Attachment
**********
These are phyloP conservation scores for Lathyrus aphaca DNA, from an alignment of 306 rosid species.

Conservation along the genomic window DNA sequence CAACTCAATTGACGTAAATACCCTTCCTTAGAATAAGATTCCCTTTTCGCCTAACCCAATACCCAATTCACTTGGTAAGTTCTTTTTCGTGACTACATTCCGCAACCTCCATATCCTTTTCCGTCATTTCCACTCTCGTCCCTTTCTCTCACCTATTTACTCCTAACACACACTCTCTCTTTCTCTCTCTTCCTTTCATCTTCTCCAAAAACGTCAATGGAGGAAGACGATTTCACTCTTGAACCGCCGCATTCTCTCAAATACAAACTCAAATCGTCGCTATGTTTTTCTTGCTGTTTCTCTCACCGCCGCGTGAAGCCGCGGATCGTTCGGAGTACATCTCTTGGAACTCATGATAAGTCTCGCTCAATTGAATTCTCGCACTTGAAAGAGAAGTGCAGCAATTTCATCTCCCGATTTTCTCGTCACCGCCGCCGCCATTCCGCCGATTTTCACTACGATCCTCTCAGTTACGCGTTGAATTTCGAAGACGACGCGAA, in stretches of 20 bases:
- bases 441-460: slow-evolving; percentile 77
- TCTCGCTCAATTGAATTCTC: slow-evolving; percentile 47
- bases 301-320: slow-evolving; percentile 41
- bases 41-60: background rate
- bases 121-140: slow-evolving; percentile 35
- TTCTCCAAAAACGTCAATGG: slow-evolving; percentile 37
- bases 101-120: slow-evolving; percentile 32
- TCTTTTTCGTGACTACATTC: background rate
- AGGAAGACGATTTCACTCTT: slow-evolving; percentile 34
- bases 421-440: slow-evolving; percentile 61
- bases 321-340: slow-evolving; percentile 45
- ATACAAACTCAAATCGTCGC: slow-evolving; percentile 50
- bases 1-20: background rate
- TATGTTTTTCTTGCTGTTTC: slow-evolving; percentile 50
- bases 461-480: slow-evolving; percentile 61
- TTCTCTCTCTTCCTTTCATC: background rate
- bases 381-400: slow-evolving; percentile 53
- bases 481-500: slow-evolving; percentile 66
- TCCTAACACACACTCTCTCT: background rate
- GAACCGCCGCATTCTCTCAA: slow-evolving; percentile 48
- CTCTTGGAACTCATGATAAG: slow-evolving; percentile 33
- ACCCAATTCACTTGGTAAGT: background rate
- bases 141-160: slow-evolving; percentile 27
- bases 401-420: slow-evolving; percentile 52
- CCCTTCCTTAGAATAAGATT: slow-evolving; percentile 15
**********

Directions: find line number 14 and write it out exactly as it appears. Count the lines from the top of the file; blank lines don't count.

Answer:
- ATACAAACTCAAATCGTCGC: slow-evolving; percentile 50